For a place as far north as Alaska and Siberia, cold and unpredictable weather comes with the territory. Yet Norway’s favorable location next to the Gulf Stream keeps the country’s climate milder than expected. The Lofoten Islands, for example, located well above the Arctic Circle, have a relatively balmy average high of –1°C (30°F) in the coldest winter months of January and February. This is thought to be the largest positive temperature anomaly relative to latitude anywhere in the world.

Given the length of Norway, the north is considerably cooler than the south. The Gulf Stream brings moisture over western Norway while the inland regions have a drier and more continental climate. Rain is an unavoidable feature of the landscape—if 1 in 3 days in New Zealand are rainy, the ratio in Norway is closer to 1 in 2. If you have the proper gear (you’ll notice the locals do) the sun will be welcome but the rain won't be debilitating.

Seasons in Norway

Spring: May and June are particularly scenic in Norway: the mountains are still snow-capped and the flora is in full bloom. This is the time to see the fjords in all their glory with cascading waterfalls and magnificent greenery. Depending on the year, hiking in the mountains may still be muddy as the land continues to thaw.

Summer: July and August have the longest days, including the midnight sun, and the most stable weather. During this time Norway showcases its striking landscapes and the weather generally cooperates. Summer temperatures range from 12–18°C (52–65°F) and frequently exceed 25°C (77°F) or more. You won’t bake in the summertime but the temperatures are ideal for getting outdoors. The mountain trails are usually open by July but it varies from year to year.

Fall: September and October can be beautiful times to travel in Norway and with far fewer people than the peak season. By the end of September the weather cools down considerably and the first snow is soon to arrive. The leaves change in October and this is when the autumn colors are at their finest. If you are traveling in the fall and fortunate to catch a late arriving winter, there is no better time to be in Norway.

Winter: November through April is characterized by short days and snow. The cross-country skiing in Norway is among the best in the world and this is a fitting way to see the country. There is also a range of downhill ski resorts throughout Norway, many within a reasonable distance of Oslo and Bergen. Above the Arctic Circle the northern lights shine throughout the winter (although there are no guarantees).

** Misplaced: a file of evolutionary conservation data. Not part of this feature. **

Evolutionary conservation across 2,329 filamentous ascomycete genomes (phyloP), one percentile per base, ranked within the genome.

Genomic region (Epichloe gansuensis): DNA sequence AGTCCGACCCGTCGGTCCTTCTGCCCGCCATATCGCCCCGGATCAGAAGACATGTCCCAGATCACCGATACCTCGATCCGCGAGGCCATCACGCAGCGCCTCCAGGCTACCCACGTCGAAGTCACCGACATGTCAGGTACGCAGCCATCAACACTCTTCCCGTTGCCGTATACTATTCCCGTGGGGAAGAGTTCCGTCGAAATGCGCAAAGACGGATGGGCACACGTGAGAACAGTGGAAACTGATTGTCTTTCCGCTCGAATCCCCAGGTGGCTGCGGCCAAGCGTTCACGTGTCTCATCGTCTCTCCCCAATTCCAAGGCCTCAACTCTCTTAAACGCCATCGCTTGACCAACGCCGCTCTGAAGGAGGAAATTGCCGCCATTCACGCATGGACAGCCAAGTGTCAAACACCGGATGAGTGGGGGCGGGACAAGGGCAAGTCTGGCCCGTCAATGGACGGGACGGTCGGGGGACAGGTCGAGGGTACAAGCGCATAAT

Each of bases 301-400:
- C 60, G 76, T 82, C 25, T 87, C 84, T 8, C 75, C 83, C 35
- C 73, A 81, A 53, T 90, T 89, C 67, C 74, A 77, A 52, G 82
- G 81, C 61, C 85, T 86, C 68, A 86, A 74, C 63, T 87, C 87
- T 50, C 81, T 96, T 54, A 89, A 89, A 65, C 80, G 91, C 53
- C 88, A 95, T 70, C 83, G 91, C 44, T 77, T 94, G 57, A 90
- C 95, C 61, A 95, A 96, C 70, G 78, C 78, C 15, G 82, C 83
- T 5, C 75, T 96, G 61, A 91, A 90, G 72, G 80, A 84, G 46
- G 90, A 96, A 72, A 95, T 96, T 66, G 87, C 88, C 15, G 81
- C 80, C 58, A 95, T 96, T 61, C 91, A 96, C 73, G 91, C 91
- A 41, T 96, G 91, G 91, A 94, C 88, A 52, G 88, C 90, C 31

Land of the Midnight Sun (and Polar Night)

One of the great natural phenomena in Norway is the midnight sun; above the Arctic Circle the sun never sets during the peak of summer. This happens as the North Pole approaches its maximum inclination toward the sun (the summer solstice), and for those in Arctic Norway the sun never falls below the horizon. The approximate dates for seeing the midnight sun are as follows:

Arctic Circle: June 12 – July 1
Lofoten Islands: May 28 – July 14
Tromsø: May 20 – July 22
Nordkyn Peninsula: May 14 – July 29

Per Isaac Newton's third, the opposite occurs in the dead of winter when the polar night takes over and casts darkness over the land. In reality it’s polar twilight—the upper atmosphere refracts some light and complete darkness is rare. The polar night is a beautiful time to see the mountains, ocean, and snow under a surreal pink glow, and also prime for spotting the northern lights.


Gulf Stream: Warming Norway

The Gulf Stream is a warm and powerful ocean current that originates in the Gulf of Mexico and flows along the east coast of North America before crossing the Atlantic Ocean. There it splits in two—the North Atlantic Drift heads past the British Isles up the coast of Norway and the Canary Current turns toward the horn of Africa.

The Gulf Stream is powered by the rotation of the Earth (the Coriolis Effect), prevailing winds, and variations in water density based on temperature, all combining to create a massive river within the ocean. Warmer water is carried from the tropics to much higher latitudes, and the exchange of energy between the atmosphere and ocean surface has a moderating effect on nearby climates. 

Spanish explorers described the Gulf Stream, but Benjamin Franklin first charted the phenomena in 1768 after investigating the divergence in sailing times between America and Europe ( the Gulf Stream flows at approximately four miles per hour). The map in the header was published by the American Philosophical Society in 1786 and shows the current flowing past Norway.

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